My work is really incredible. Natik has projects that empower women and other projects that focus on education. These two subjects are so intermixed that sometimes the overlap makes my job a little bit confusing. So never, and I mean NEVER, did I think I would be participating in a family planning workshop with a group of teenagers. But that is exactly what I did this past week.
While helping with the strategic plan for our group of scholarship students, Dolores and Candelaria brought up their desire to have a workshop on family planning (or in other words, safe sex), and I told them that Caitlin studied public health and would be perfect for that. But then I forgot that Caitlin's Spanish hasn't reached the level necessary to instruct a room full of students about safe sex, so the planning fell on her, and the delivery fell on me.
A lot of people in Santiago (like 95%) are extremely traditional. So much so, that some families have between 10 and 15 children. A while back, when the health clinic started offering free condoms and birth control pills, the father at the church rebuked it as sinful and condemned anyone who went there. So this was a tricky subject to teach.
I started the workshop by talking about why they were studying and what they desired in their future. They had some great answers and all seemed really desirious to have better opportunities. I then asked them how those dreams would change if they found out they or their girlfriends were pregnant. Then I introduced the topic, joking around, and teaching them about the numbers of baby making. Basically, if you have one child in Guatemala (on average) you cut your income by 1/4 - and continue cutting your income by the same amount with every subsequent child. To counter that - you would have to buy 2,000 condoms each year in order to equal the equivalent of what one child would cost. Many people do not want to go to the clinic or even buy condoms because the rumors would get around that they had bought them... but I told them that the rumors would spread even more quickly if they had a baby growing inside of them - that is something they couldn't hide.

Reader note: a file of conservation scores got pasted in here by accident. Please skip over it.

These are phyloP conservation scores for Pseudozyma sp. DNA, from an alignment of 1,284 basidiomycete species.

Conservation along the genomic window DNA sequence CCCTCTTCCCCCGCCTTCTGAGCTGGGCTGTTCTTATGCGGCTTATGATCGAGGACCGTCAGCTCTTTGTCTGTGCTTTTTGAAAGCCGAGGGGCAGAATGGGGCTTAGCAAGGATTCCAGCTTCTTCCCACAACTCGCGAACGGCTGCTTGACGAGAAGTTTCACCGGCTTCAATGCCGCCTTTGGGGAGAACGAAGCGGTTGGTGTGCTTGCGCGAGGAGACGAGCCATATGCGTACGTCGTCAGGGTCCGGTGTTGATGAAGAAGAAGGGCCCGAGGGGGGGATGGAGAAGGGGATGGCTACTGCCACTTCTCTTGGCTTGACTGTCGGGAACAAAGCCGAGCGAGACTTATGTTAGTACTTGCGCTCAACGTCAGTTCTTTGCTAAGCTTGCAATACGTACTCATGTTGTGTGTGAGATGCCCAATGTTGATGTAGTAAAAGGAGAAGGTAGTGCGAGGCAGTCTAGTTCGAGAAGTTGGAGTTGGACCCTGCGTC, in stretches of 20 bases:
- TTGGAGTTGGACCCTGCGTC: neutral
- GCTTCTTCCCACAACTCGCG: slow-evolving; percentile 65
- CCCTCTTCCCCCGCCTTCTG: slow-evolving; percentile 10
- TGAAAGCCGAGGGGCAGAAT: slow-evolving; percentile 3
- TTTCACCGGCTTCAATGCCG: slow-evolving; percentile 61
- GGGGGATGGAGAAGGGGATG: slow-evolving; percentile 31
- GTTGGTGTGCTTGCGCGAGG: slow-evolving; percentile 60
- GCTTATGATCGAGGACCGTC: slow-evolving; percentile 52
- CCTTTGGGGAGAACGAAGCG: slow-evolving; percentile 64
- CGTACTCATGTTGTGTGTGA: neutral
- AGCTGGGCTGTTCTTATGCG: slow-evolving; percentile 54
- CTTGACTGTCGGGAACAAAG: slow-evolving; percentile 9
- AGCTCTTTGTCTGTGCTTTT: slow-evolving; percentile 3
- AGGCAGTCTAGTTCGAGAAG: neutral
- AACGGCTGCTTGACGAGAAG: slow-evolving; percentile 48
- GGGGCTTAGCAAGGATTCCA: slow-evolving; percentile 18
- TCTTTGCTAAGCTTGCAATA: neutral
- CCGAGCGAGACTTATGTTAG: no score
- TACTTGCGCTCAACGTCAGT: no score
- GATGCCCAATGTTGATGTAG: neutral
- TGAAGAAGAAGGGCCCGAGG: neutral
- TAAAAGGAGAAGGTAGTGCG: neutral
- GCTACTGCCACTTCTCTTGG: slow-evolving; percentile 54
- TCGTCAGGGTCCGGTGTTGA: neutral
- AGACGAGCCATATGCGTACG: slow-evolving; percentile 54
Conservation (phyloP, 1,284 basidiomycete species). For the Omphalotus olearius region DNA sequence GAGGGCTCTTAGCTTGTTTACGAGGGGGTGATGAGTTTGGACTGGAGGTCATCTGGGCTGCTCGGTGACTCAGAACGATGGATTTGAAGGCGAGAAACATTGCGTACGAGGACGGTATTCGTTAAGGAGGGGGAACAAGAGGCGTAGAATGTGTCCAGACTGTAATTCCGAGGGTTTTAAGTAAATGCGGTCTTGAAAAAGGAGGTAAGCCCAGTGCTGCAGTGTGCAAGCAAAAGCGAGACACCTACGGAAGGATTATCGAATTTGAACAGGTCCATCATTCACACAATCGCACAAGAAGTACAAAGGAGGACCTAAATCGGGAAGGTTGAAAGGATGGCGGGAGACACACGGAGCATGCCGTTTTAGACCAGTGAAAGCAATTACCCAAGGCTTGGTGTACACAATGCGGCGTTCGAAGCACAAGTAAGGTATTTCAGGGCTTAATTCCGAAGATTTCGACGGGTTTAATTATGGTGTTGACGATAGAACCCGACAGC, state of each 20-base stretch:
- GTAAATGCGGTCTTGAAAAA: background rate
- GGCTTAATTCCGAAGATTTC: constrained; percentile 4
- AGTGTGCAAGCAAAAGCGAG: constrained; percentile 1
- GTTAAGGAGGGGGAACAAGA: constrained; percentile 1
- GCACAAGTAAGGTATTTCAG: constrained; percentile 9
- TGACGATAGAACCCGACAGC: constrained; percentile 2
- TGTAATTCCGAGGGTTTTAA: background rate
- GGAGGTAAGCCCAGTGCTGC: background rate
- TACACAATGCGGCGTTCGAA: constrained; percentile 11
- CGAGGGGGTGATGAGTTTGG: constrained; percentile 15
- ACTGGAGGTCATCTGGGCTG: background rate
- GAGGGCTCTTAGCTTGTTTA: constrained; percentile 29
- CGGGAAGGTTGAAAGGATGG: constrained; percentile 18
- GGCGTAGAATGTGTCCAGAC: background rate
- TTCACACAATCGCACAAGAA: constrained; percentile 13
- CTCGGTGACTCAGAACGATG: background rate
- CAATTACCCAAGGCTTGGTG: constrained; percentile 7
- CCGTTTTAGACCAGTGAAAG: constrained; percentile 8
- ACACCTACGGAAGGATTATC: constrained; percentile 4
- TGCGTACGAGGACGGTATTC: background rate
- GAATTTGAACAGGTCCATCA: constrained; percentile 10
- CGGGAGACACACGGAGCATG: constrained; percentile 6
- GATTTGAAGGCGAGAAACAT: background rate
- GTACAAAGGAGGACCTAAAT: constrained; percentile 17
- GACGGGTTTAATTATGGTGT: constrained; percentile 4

We then separated into groups to discuss some of the negatives/positives of family planning, some cultural taboos that are associated with family planning, and what a good reason that counters family planning. I was surprised with a lot of the answers - especially because many students associated family planning with divorce and contention in marriages.
On the other hand, more than half of the students seemed VERY interested in what we were saying - and a few of them had some good questions that I'm sure they would have never asked their parents.
We finished the session by demonstrating how to use a condom, and two volunteers, a boy and girl, helped us by putting condoms on a banana and carrot. I feel like it went really well, and I was able to debrief with Dolores and Candelaria afterward to see how they feel it went. Hopefully the students will be smart since they all have such bright futures and having a child (although it's a beautiful miracle - in it's proper time) would deter them from reaching their dreams. Hopefully this workshop made an impact.